Today I'll wrap up my account of making an irregular sawhorse with a look at the final steps in completing the cap and assembling the structure. Last time, I showed how the sliding dovetail mortises were cut, and all that remained after that step was to fit in a locking mechanism. This is the same type of mechanism I used to secure the paneled top on the Vanity project described in a previous thread.
First I fit the Larch top into position, selected the location where the locking pin would be fitted and then made a mark to index both pieces:
Marks were then transferred across the face of both the cap and the beam, and the trenches were fully marked out. Then, out came the dozuki and I started the cut out:
These steps are identical for both the cap and the beam, so I'll only detail the steps for the cap. After the trench shoulder was crosscut, I used a chisel to remove most of the waste:
Then I fine-tuned it with a LN skewed corner cutting plane, a tool I have since lost somewhere in Kimberley B.C.:
The nearly completed trench in the cap, just another pass or two (done when the fixing pin gets fitted) are remaining:
What can't easily be seen in the above picture is that the shoulder of the trench does not run 90˚ across the surface - it is sloped inward a couple of degrees, as is it's partner on the beam. The shoulder cut, however, is 90˚, which means that the fixing pin is a tapered parallelogram.
Here's how the cap and beam come together then:
And three, with the fixing pin started:
This is the completed sawhorse after assembly:
The short side, where the legs splay 3 in 10:
And the long side, where the legs splay 2.25 in 10:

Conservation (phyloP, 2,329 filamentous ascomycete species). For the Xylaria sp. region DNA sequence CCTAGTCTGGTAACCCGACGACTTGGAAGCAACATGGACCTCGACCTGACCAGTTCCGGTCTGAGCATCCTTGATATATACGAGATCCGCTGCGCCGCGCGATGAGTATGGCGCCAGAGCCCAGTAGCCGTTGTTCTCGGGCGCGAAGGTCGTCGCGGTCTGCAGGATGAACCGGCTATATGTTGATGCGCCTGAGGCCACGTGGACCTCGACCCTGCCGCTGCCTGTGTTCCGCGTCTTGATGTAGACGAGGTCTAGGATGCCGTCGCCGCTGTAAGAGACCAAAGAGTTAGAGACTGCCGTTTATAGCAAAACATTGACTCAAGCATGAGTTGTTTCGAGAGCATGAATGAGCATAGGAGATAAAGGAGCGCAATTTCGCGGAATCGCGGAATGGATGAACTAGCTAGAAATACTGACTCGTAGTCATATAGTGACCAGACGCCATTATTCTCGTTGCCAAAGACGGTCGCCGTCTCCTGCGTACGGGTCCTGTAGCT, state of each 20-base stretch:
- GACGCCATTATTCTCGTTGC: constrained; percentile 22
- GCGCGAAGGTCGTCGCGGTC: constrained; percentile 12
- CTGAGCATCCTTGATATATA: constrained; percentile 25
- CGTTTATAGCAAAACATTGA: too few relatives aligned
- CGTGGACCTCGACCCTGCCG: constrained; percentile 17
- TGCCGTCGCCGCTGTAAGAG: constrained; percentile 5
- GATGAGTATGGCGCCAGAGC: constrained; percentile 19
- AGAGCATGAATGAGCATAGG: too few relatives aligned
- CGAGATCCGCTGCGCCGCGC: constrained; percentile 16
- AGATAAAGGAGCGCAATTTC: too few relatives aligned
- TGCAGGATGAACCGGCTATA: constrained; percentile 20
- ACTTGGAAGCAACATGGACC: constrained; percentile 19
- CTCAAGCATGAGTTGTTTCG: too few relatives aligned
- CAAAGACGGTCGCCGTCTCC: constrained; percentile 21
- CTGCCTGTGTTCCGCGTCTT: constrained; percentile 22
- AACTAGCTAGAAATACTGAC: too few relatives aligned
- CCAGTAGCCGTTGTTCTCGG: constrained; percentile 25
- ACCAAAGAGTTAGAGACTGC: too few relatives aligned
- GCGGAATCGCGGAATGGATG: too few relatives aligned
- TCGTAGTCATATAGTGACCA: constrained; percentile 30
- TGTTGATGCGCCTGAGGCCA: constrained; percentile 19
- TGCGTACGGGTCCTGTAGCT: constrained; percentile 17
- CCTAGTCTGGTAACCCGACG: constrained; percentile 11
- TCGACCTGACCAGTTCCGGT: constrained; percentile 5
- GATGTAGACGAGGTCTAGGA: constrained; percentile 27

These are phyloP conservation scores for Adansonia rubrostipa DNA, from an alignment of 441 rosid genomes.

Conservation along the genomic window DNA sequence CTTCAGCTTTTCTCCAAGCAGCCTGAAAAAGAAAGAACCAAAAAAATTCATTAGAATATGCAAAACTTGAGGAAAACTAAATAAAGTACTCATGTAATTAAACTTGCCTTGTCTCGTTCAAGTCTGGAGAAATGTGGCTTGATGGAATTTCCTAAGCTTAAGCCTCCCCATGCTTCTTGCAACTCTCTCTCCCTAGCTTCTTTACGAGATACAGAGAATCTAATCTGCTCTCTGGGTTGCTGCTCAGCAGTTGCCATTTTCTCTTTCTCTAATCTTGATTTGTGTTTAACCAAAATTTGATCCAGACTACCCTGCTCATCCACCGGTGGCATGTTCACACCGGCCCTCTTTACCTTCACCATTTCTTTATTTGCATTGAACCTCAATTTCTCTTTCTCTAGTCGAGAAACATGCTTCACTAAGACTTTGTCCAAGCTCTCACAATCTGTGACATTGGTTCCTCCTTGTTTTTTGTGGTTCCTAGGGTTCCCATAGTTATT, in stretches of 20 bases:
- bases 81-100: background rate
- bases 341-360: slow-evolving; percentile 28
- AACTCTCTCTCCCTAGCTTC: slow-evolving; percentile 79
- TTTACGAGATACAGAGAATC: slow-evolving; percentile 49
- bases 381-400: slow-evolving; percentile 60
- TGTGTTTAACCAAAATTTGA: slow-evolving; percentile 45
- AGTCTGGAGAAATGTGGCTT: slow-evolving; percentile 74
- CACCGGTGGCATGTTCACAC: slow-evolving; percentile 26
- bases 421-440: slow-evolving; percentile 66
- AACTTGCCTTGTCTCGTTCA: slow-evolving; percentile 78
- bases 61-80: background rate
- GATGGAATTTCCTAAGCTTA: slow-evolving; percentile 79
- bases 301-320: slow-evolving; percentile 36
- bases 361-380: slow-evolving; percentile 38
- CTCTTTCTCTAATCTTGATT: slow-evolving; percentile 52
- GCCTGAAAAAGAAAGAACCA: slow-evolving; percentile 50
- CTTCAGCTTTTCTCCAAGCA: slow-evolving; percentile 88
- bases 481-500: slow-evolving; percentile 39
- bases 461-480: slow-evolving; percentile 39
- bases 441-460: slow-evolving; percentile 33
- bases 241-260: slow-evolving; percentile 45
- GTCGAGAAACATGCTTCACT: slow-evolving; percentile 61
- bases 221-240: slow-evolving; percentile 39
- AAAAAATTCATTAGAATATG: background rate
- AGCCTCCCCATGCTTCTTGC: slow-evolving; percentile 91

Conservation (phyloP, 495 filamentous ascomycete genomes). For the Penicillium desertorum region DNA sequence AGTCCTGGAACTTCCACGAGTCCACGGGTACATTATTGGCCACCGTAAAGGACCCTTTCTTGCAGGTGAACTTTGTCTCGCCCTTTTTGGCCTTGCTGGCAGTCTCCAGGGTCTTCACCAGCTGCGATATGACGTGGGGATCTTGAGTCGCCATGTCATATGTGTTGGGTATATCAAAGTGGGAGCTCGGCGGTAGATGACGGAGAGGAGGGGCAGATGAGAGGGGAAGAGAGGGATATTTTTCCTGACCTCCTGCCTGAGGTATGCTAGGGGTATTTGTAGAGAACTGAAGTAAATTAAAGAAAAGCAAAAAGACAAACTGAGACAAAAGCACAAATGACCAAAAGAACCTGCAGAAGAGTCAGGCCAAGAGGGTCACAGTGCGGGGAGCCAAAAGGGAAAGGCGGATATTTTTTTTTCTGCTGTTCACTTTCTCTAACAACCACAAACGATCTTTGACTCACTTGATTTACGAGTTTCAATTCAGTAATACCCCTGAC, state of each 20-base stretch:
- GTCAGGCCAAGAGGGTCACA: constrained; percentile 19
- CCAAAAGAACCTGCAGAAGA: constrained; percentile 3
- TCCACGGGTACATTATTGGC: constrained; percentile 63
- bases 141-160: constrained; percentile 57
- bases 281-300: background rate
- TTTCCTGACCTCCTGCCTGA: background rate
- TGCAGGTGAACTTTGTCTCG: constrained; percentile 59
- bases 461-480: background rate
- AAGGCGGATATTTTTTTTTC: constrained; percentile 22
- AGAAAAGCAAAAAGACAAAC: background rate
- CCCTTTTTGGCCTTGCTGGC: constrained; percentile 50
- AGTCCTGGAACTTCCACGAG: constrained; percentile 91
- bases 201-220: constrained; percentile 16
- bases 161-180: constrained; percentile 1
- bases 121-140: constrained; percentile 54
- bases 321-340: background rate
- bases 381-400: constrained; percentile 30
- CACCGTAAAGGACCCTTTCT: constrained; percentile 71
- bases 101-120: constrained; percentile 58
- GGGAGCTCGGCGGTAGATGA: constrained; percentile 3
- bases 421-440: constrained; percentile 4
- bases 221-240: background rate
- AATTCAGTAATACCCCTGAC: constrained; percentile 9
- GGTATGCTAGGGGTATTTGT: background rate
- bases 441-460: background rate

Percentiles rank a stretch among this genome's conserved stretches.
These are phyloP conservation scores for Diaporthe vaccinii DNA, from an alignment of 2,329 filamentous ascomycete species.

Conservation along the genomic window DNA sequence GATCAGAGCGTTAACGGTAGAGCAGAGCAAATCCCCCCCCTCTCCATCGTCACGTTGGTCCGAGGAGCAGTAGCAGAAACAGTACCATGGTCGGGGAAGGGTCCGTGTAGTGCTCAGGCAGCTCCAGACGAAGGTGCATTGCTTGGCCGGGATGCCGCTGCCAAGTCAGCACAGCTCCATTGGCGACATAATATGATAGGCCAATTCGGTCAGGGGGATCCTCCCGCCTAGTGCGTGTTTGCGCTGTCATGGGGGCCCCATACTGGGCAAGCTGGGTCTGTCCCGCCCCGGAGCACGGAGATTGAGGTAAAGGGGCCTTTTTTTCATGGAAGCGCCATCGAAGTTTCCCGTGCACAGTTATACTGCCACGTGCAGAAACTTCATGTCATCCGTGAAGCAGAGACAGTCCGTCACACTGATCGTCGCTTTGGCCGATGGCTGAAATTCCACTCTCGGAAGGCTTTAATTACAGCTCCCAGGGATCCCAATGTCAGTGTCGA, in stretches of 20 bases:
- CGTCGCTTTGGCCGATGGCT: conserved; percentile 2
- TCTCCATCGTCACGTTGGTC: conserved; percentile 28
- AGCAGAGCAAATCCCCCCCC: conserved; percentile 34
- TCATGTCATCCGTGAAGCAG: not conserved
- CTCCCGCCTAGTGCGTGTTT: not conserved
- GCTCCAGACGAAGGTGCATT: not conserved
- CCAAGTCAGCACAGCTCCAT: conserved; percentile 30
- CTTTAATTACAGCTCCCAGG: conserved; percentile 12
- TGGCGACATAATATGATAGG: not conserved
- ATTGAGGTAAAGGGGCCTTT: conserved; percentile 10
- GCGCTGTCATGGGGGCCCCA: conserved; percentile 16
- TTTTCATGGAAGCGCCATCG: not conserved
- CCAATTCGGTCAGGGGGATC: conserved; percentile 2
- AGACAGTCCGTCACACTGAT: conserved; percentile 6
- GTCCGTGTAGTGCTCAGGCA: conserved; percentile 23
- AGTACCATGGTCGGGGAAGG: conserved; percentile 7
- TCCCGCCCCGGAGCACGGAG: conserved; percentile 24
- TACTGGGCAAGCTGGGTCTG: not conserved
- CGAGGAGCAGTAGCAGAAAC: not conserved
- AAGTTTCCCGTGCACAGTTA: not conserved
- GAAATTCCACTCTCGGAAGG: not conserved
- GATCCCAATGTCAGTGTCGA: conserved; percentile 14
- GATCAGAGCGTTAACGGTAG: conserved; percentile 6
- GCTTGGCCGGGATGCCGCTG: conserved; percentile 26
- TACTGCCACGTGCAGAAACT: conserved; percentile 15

This sawhorse was major layout triumph for me, and I consider it, in technical terms, an equal or better of any piece of furniture I have made to date. I know that may not be saying much, but I guess my point is that the world may be found in a teacup - the sawhorse is a great vehicle for layout study, and I felt a great sense of accomplishment to have figured out the layout for this structure.
This sawhorse has been put to plenty of use since I made it 4 years ago, and has proved it's strength and durability, holding well over 1000 lbs when moving a large lathe one time. I have left the mortise and tenon stretcher connections without pegging, wedging, or glue, and the construction holds together just fine. I have, alas, found the top with a saw blade on one occasion, and dropped a chunk of wood on it another time, so the cap has a couple of Yellow Cedar patches now. It's serving it's purpose well, in other words.
I am extremely thankful for the gentle pointers that Togashi-sensei provided me at the beginning of this study. When I completed the sawhorse, I sent him pictures and a small token of my thanks. He seemed pleased with what I had made, and asked me to send him my drawings, which I considered an honor.